Green architecture today is slowly but surely progressing towards the mainstream in a most striking and unique fashion. We present here a model that meets the needs of the present by looking at the past, without compromising on the needs of the future.
Moving from built environments that produce a sea of unintended externalised impacts to knowing and taking responsibility for those impacts is how green buildings take root. The Research and Development Center for Adobe Systems in Noida by SWBI Architects draws the spotlight on this notion.
As the team informs, “the campus is conceived as a highly utilitarian and functionality driven office conceptualised with an energy and ecological conservation approach. The brief was to plan a world class campus for over 2000 IT professionals in an energy efficient sustainable office space spread over 7 acres with 2 phases.”
Working for a programming giant that treads on the tag line –‘Back to Basics’, SWBI Architects explain that, “Adobe is a Spanish word for sun dried clay bricks – a basic building block. Thus a basic design philosophy was adopted using terracotta as the primary material expressed in a modern style. Terracotta is the new age green material which not only provides the ethnicity but also renders the technical advantage that an architect looks for. Being maintenance free, insect resistant and fungus proof are just some of its green properties.”
The architects tell us, “The scale was a challenge; hence an extensive research of Adobe’s newly commissioned facilities was undertaken before arriving at the final design solution.” Each phase consists of large data center labs, meeting and collaborative spaces and security and ancillary support functions.
Placed in a T-shaped manner, Phase I and II overlook landscaped courts that create an inviting micro climate. The parking and services blocks are wisely tucked away so that they are not visible from the workspaces,which in turn helps reduce the reflective heat component emitted by vehicles.
A Distributed Privacy Framework Model allows creation of ‘me’ and ‘we’ spaces. The main spine runs through the entire campus and acts as a visual and physical buffer to the whole building. The ground floor houses the reception, cafeteria, training hall and library overlooking the pedestrian street.
While the Phase 2 Block Core, in the Western Zone helps cut down the sun, the central Atrium is provided with a skylight for enhanced penetration of daylight in workspaces.The outdoor recreational activity zone with an amphitheater and sports facilities, located in the North is shaded throughout the year in order to help achieve optimum light and shade. The extended horizontal parasol diminishes the high altitude South sun in summer and admits the low altitude winter sun.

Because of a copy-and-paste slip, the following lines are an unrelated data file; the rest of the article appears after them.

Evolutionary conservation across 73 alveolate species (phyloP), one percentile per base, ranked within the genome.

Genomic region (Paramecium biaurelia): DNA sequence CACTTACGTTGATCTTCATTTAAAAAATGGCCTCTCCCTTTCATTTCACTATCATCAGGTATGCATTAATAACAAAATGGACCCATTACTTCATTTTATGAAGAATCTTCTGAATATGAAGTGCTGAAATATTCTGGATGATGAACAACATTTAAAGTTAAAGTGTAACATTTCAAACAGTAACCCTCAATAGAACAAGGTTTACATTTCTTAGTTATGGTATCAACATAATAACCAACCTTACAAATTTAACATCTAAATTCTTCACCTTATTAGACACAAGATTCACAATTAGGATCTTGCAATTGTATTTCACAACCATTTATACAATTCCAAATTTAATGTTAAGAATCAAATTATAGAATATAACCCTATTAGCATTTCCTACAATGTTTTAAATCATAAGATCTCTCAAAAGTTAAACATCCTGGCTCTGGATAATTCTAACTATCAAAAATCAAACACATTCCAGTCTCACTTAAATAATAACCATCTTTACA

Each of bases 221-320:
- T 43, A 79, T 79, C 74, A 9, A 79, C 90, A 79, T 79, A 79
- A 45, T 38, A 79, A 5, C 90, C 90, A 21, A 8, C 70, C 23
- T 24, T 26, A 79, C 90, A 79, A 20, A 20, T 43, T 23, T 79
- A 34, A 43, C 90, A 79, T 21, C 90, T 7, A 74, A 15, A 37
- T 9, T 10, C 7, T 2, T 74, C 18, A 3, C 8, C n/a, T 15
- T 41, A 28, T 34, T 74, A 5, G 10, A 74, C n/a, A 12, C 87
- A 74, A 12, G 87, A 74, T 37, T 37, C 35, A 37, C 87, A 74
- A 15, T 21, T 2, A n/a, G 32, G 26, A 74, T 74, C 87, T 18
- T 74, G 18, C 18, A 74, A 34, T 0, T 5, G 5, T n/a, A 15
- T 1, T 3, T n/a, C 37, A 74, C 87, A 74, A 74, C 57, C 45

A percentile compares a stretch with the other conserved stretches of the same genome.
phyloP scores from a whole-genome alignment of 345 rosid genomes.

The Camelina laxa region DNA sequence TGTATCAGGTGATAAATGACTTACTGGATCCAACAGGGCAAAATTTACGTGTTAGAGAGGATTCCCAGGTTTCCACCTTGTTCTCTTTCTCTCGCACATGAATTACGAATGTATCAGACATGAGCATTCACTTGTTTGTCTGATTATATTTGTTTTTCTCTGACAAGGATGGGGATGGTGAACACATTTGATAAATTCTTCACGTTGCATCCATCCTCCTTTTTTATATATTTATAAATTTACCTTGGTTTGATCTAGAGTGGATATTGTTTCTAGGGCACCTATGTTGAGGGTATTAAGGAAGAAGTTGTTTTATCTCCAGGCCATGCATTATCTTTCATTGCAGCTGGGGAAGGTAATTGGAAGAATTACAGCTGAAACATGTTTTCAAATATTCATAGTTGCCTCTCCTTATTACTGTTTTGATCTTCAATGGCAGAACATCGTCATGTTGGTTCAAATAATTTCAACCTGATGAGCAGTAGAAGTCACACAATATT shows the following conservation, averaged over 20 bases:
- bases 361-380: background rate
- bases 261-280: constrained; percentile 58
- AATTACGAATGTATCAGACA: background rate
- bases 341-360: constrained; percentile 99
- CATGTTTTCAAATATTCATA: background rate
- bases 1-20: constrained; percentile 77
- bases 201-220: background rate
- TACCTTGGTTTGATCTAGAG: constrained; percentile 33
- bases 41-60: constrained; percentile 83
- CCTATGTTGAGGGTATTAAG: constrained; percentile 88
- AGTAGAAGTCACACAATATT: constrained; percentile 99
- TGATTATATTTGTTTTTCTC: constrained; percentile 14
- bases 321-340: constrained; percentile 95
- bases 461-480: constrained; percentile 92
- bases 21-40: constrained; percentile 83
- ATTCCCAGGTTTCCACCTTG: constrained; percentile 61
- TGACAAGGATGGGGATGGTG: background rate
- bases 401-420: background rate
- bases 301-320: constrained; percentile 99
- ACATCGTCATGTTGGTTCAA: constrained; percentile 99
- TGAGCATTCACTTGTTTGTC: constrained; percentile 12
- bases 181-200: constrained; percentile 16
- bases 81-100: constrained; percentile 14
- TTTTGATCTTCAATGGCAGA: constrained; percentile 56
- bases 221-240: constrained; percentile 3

The East and West façades showcase minimum use of glass; this creates a glare free work environment. It also helps minimise heat gain from the building skin. An expansive, sloping landscaped area serves as a forecourt space for the building, comprising of feature walls that support the roof parasol that lends shade. A bio wall traps air pollutants and aids in lowering the surrounding air temperature and reduces cooling loads. Terracotta tiled screens and the parasol provide shaded pedestrian walkways delivering comfort. The building’s green roof is optimised to trap heat and provide solar shielding.
The architectural team has suspended a well thought out system in place in order to reduce heat gain. Shaded curtain walling mediates between the interior and the exterior while reducing heat gain and harvests daylight, thereby reducing interior lighting demands. The use of Albino paint on the roof keeps the building cool by reflecting sunlight.
An RCC (Reinforced Cement Concrete) structure with PT (Post-Tensioned) slabs assists in sound insulation. The use of AAC (Autoclaved Aeratad Concrete) Blocks, also tagged the green building blocks, render fire resistance and acoustic friendly components.
Apart from these passive measures, chilled beams help deploy radiant cooling while sensor based LED lighting helps conserve electricity. Ventilation through fresh air and water conservation through waterless urinals, dual flushing and re-cycling of water in irrigation are some of the other active measures that have been incorporated.
Since the water table is high and direct ground water recharge is not possible, rooftop rainwater harvesting, capacity rainwater storage tanks and reuse of water for other plumbing applications add to the sustainability of the building. A solar hot water system generates hot water in toilets while instantaneous LPG boilers are used in kitchens. An underground HSD oil storage tank meets a week long oil requirement.
SWBI Architects explain, “We take a proactive approach focused on the concern for energy efficiency, environmental management, water management, renewable energy, waste management and recycling.” Taking this approach, the Adobe Campus is without doubt a standing vocabulary of a language that coins it a LEED platinum rated ‘living building’!
With this approach, the Adobe Campus is without doubt a more than fitting example of a LEED platinum rated ‘living building’!
Text By Kanupriya Pachisia
Photographs Courtesy Kapil Kamra